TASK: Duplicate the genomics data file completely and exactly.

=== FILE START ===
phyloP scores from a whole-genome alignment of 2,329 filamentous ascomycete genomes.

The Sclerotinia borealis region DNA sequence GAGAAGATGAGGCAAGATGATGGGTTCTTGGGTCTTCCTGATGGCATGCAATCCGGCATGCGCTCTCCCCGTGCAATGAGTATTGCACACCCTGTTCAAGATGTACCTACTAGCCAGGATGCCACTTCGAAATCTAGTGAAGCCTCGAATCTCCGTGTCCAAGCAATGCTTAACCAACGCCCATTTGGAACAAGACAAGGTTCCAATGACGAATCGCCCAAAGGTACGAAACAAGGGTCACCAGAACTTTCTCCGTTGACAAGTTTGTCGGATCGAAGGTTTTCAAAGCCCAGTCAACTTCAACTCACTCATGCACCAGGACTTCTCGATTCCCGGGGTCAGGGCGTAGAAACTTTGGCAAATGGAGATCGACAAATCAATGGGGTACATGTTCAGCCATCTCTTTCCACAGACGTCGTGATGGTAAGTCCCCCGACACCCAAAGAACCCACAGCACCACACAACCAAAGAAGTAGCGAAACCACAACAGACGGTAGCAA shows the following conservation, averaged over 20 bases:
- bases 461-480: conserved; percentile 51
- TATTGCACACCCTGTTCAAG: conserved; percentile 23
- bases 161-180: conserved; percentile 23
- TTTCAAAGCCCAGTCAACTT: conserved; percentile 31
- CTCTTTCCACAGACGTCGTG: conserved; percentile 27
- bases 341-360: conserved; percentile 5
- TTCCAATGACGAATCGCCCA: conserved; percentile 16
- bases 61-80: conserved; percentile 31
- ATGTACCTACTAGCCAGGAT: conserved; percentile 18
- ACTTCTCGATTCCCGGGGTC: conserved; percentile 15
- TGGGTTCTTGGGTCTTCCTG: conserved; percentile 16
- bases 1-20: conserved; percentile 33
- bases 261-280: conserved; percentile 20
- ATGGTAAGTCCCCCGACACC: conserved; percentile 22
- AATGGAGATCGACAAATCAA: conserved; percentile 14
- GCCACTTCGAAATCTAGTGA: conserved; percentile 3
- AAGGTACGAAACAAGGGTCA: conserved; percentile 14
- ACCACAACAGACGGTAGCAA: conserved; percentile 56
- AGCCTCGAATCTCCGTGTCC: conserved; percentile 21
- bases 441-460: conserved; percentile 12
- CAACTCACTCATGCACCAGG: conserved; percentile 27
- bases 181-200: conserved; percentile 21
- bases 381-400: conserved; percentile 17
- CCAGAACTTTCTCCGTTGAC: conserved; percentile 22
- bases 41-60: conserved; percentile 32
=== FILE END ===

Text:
phyloP scores from a whole-genome alignment of 2,329 filamentous ascomycete genomes.

The Sclerotinia borealis region DNA sequence GAGAAGATGAGGCAAGATGATGGGTTCTTGGGTCTTCCTGATGGCATGCAATCCGGCATGCGCTCTCCCCGTGCAATGAGTATTGCACACCCTGTTCAAGATGTACCTACTAGCCAGGATGCCACTTCGAAATCTAGTGAAGCCTCGAATCTCCGTGTCCAAGCAATGCTTAACCAACGCCCATTTGGAACAAGACAAGGTTCCAATGACGAATCGCCCAAAGGTACGAAACAAGGGTCACCAGAACTTTCTCCGTTGACAAGTTTGTCGGATCGAAGGTTTTCAAAGCCCAGTCAACTTCAACTCACTCATGCACCAGGACTTCTCGATTCCCGGGGTCAGGGCGTAGAAACTTTGGCAAATGGAGATCGACAAATCAATGGGGTACATGTTCAGCCATCTCTTTCCACAGACGTCGTGATGGTAAGTCCCCCGACACCCAAAGAACCCACAGCACCACACAACCAAAGAAGTAGCGAAACCACAACAGACGGTAGCAA shows the following conservation, averaged over 20 bases:
- bases 461-480: conserved; percentile 51
- TATTGCACACCCTGTTCAAG: conserved; percentile 23
- bases 161-180: conserved; percentile 23
- TTTCAAAGCCCAGTCAACTT: conserved; percentile 31
- CTCTTTCCACAGACGTCGTG: conserved; percentile 27
- bases 341-360: conserved; percentile 5
- TTCCAATGACGAATCGCCCA: conserved; percentile 16
- bases 61-80: conserved; percentile 31
- ATGTACCTACTAGCCAGGAT: conserved; percentile 18
- ACTTCTCGATTCCCGGGGTC: conserved; percentile 15
- TGGGTTCTTGGGTCTTCCTG: conserved; percentile 16
- bases 1-20: conserved; percentile 33
- bases 261-280: conserved; percentile 20
- ATGGTAAGTCCCCCGACACC: conserved; percentile 22
- AATGGAGATCGACAAATCAA: conserved; percentile 14
- GCCACTTCGAAATCTAGTGA: conserved; percentile 3
- AAGGTACGAAACAAGGGTCA: conserved; percentile 14
- ACCACAACAGACGGTAGCAA: conserved; percentile 56
- AGCCTCGAATCTCCGTGTCC: conserved; percentile 21
- bases 441-460: conserved; percentile 12
- CAACTCACTCATGCACCAGG: conserved; percentile 27
- bases 181-200: conserved; percentile 21
- bases 381-400: conserved; percentile 17
- CCAGAACTTTCTCCGTTGAC: conserved; percentile 22
- bases 41-60: conserved; percentile 32